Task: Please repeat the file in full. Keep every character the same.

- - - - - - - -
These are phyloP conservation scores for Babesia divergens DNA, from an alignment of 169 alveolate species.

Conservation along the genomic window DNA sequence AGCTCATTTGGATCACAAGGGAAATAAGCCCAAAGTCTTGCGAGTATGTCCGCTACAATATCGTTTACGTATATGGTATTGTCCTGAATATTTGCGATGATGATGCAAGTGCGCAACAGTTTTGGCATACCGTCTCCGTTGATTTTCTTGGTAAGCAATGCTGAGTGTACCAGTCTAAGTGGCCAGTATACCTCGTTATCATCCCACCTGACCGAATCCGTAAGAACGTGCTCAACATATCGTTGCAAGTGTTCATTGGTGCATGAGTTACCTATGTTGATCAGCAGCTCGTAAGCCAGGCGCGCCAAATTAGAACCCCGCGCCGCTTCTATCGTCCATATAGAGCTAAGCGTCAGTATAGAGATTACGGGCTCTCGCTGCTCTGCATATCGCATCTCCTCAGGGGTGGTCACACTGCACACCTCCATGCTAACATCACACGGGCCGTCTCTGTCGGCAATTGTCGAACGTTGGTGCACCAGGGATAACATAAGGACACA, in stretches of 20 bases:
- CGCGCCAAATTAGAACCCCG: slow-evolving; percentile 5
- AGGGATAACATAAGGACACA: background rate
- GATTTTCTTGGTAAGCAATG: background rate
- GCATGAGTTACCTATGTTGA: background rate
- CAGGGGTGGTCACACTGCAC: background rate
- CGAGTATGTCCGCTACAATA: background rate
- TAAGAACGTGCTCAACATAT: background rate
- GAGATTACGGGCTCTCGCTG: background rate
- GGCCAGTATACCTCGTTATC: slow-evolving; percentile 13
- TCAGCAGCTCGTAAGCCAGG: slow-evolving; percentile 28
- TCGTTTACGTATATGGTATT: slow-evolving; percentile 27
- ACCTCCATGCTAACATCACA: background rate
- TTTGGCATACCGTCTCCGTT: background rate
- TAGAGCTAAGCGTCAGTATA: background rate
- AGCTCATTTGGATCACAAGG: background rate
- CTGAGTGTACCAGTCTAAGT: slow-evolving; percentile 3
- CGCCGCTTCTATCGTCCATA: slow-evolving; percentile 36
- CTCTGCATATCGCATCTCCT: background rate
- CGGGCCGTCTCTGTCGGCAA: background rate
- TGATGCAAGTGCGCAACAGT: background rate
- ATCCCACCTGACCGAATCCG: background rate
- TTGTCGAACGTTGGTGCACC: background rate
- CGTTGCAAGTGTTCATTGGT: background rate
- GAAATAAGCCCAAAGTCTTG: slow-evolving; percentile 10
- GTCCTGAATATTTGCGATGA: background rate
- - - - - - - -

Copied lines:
These are phyloP conservation scores for Babesia divergens DNA, from an alignment of 169 alveolate species.

Conservation along the genomic window DNA sequence AGCTCATTTGGATCACAAGGGAAATAAGCCCAAAGTCTTGCGAGTATGTCCGCTACAATATCGTTTACGTATATGGTATTGTCCTGAATATTTGCGATGATGATGCAAGTGCGCAACAGTTTTGGCATACCGTCTCCGTTGATTTTCTTGGTAAGCAATGCTGAGTGTACCAGTCTAAGTGGCCAGTATACCTCGTTATCATCCCACCTGACCGAATCCGTAAGAACGTGCTCAACATATCGTTGCAAGTGTTCATTGGTGCATGAGTTACCTATGTTGATCAGCAGCTCGTAAGCCAGGCGCGCCAAATTAGAACCCCGCGCCGCTTCTATCGTCCATATAGAGCTAAGCGTCAGTATAGAGATTACGGGCTCTCGCTGCTCTGCATATCGCATCTCCTCAGGGGTGGTCACACTGCACACCTCCATGCTAACATCACACGGGCCGTCTCTGTCGGCAATTGTCGAACGTTGGTGCACCAGGGATAACATAAGGACACA, in stretches of 20 bases:
- CGCGCCAAATTAGAACCCCG: slow-evolving; percentile 5
- AGGGATAACATAAGGACACA: background rate
- GATTTTCTTGGTAAGCAATG: background rate
- GCATGAGTTACCTATGTTGA: background rate
- CAGGGGTGGTCACACTGCAC: background rate
- CGAGTATGTCCGCTACAATA: background rate
- TAAGAACGTGCTCAACATAT: background rate
- GAGATTACGGGCTCTCGCTG: background rate
- GGCCAGTATACCTCGTTATC: slow-evolving; percentile 13
- TCAGCAGCTCGTAAGCCAGG: slow-evolving; percentile 28
- TCGTTTACGTATATGGTATT: slow-evolving; percentile 27
- ACCTCCATGCTAACATCACA: background rate
- TTTGGCATACCGTCTCCGTT: background rate
- TAGAGCTAAGCGTCAGTATA: background rate
- AGCTCATTTGGATCACAAGG: background rate
- CTGAGTGTACCAGTCTAAGT: slow-evolving; percentile 3
- CGCCGCTTCTATCGTCCATA: slow-evolving; percentile 36
- CTCTGCATATCGCATCTCCT: background rate
- CGGGCCGTCTCTGTCGGCAA: background rate
- TGATGCAAGTGCGCAACAGT: background rate
- ATCCCACCTGACCGAATCCG: background rate
- TTGTCGAACGTTGGTGCACC: background rate
- CGTTGCAAGTGTTCATTGGT: background rate
- GAAATAAGCCCAAAGTCTTG: slow-evolving; percentile 10
- GTCCTGAATATTTGCGATGA: background rate